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The Occupational Safety and Health Administration cited four successor companies to the former Decoster Egg Farm of Turner, ME, for alleged repeat, serious, and other than serious violations of the Occupational Safety and Health Act and has proposed combined penalties of $125,600 against the companies.
According to C. William Freeman III, OSHA area director for Maine, the alleged violations were discovered during follow-up inspections initiated June 12, 2000, to determine the companies’ compliance with earlier settlement agreements and correction of hazards cited in earlier inspections.
On June 12, 1996, OSHA cited Decoster Egg Farms, the world’s largest producer of brown eggs, for numerous egregious safety and health violations at its Turner, ME, egg farm and proposed $3.6 million in fines.
In May 1997, Decoster Egg Farms entered into a comprehensive settlement agreement which required correction of all cited hazards, development of a comprehensive safety and health program, procurement of a safety director, an independent audit and payment of a $2 million fine.
In September 1997, A.J. "Jack" Decoster contracted with four new companies, owned by former Decoster Egg Farm employees, to raise chickens, transport eggs, market eggs, and service equipment. OSHA inspections conducted between November 1998 and June 1999 resulted in the companies being cited for a total of 78 violations for which they paid $224,625 in fines.
With regard to the current situation, "the overall number of citations has declined from previous inspections; these latest inspections still identified several instances where significant safety and health problems reoccurred," Freeman says.
The most serious of these include structurally unsound or unsupported roof rafters and elevated catwalks in outbuildings, failure to ensure that employees knew how to properly clean and disinfect respirators, allowing an employee to use torn gloves while removing chicken carcasses, having employees consume food in unsanitary locations, the use of defective cranes and trucks, contaminated and defective eyewash facilities, and unprotected propane fuel tanks.
"Though progress has been made, such backsliding is indefensible," he says. "These companies must intensify and improve upon their previously stated commitment to provide a safe and healthful work environment."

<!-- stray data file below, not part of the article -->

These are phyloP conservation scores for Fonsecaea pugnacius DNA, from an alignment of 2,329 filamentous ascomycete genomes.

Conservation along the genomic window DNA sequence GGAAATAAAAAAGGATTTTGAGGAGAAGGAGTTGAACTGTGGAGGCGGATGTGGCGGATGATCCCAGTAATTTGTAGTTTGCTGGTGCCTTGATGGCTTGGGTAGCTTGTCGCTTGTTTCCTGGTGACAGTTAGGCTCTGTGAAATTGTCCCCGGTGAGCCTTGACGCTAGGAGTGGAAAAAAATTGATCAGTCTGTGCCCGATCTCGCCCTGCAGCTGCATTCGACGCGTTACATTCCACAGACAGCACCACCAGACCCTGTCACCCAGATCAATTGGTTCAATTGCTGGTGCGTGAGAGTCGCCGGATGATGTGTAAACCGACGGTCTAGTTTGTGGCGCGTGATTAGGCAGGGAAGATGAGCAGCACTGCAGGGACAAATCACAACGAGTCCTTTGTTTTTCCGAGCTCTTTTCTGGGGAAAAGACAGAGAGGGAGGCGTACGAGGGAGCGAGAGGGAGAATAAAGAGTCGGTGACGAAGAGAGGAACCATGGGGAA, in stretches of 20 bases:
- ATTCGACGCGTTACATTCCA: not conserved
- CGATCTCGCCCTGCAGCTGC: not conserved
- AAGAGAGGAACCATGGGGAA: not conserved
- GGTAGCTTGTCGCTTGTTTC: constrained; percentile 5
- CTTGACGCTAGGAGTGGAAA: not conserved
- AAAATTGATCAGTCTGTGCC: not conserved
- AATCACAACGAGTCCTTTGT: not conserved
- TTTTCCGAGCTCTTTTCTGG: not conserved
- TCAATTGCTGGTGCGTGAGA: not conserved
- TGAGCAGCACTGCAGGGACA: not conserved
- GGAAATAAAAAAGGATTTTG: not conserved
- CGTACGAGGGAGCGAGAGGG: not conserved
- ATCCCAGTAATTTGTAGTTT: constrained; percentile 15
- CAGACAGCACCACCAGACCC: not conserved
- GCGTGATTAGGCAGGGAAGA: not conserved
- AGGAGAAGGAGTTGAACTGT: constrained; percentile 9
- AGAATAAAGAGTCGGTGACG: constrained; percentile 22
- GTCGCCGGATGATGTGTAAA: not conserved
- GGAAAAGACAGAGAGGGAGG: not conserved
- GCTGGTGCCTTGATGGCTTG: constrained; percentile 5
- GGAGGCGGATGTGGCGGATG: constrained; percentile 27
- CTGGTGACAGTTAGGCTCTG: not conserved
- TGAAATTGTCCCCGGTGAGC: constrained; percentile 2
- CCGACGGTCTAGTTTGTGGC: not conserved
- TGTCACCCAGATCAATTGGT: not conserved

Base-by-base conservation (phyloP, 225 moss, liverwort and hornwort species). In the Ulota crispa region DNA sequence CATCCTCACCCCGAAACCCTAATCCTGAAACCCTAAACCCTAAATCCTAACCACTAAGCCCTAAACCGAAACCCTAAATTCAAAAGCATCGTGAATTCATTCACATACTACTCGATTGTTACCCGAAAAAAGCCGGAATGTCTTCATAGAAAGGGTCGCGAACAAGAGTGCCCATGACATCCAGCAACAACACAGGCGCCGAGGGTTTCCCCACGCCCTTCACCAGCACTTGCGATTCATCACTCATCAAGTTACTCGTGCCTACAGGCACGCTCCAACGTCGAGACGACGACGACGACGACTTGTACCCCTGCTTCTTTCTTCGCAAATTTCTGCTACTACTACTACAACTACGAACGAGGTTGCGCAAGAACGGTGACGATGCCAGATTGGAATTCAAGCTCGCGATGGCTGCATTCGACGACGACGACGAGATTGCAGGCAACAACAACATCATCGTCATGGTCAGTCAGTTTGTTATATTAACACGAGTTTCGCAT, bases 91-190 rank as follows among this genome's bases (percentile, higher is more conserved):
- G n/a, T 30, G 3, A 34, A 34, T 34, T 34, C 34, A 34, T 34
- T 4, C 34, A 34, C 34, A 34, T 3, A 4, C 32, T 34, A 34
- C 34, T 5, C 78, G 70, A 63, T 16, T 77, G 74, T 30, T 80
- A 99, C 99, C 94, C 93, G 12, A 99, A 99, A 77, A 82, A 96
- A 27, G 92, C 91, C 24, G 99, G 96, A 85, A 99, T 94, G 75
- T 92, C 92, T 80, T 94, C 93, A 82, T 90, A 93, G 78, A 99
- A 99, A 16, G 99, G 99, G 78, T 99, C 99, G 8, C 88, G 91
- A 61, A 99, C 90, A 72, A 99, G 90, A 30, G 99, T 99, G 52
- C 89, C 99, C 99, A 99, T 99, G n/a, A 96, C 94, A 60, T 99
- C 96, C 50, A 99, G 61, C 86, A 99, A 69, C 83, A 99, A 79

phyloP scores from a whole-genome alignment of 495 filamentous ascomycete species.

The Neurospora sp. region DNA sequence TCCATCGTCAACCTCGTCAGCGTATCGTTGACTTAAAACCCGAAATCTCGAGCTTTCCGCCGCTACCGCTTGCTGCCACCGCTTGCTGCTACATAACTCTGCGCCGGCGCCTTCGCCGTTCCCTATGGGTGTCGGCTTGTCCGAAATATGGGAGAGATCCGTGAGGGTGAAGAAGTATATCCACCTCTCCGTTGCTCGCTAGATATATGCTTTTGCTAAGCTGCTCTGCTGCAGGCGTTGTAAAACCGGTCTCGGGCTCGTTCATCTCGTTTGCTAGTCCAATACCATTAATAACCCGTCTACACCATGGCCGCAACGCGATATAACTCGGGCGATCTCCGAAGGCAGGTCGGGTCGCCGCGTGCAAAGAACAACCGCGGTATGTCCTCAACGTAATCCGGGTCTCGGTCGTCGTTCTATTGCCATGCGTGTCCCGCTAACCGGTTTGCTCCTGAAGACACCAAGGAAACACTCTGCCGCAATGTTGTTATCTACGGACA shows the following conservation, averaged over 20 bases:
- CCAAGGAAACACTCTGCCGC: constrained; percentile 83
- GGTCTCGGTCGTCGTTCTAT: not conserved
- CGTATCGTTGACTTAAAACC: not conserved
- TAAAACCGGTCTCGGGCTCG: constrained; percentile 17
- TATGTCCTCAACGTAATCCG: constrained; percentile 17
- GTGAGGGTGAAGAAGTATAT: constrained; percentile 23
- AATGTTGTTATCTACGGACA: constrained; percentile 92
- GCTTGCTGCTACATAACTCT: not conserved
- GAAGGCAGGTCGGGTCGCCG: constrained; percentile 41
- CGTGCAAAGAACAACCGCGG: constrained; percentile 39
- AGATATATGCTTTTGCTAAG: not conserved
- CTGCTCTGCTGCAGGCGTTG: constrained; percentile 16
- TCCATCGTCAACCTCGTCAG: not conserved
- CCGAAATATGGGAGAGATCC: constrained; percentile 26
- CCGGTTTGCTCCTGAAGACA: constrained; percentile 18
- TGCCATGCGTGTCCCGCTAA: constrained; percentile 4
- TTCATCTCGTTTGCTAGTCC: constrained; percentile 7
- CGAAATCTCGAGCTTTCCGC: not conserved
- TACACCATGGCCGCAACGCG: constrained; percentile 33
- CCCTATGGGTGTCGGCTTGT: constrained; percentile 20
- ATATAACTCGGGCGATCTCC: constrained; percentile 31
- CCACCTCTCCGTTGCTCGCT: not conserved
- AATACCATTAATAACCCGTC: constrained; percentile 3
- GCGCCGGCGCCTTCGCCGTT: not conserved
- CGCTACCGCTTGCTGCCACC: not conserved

These were the companies cited:
• Maine Contract Farming, which operates the feed mill, hatchery, brooder barn system, and egg-laying complex. The company faces $77,000 in penalties for five alleged repeat, five alleged serious, and one alleged other than serious violation for such hazards as defective and unsafe manure trucks, fall hazards, inadequately supported catwalks and roof rafters in outbuildings, unsanitary respirators, ungrounded and unapproved electrical equipment, employees eating in unsanitary locations, LP gas tanks not protected against vehicular traffic, failure to lock out machinery prior to maintenance, and allowing an employee to use torn gloves while handling dead chickens.
• Maine AG, an egg grading and packing company. It faces $27,200 in proposed fines, for four alleged repeat violations involving contaminated and defective eyewash stations, failure to lock out egg packing machinery before performing maintenance in order to prevent its accidental startup, ungrounded electrical equipment, and unsanitary respirators.
• Turner Maintenance and Services Inc., which services equipment for all firms at the farm. It faces $16,800 in proposed fines for three alleged repeat, one alleged serious, and three alleged other than serious violations for hazards involving an uninspected and defective crane, unmarked exits, an unmarked floor jack, failure to use a seat belt while operating a tractor, unlabeled oil containers, uninspected fire extinguishers, and lack of strain relief for an electric cord.
• PFS Loading Services Inc., a chicken delivery company. It faces $4,600 in fines for one alleged repeat and one alleged serious violation concerning fall hazards and unsanitary respirators.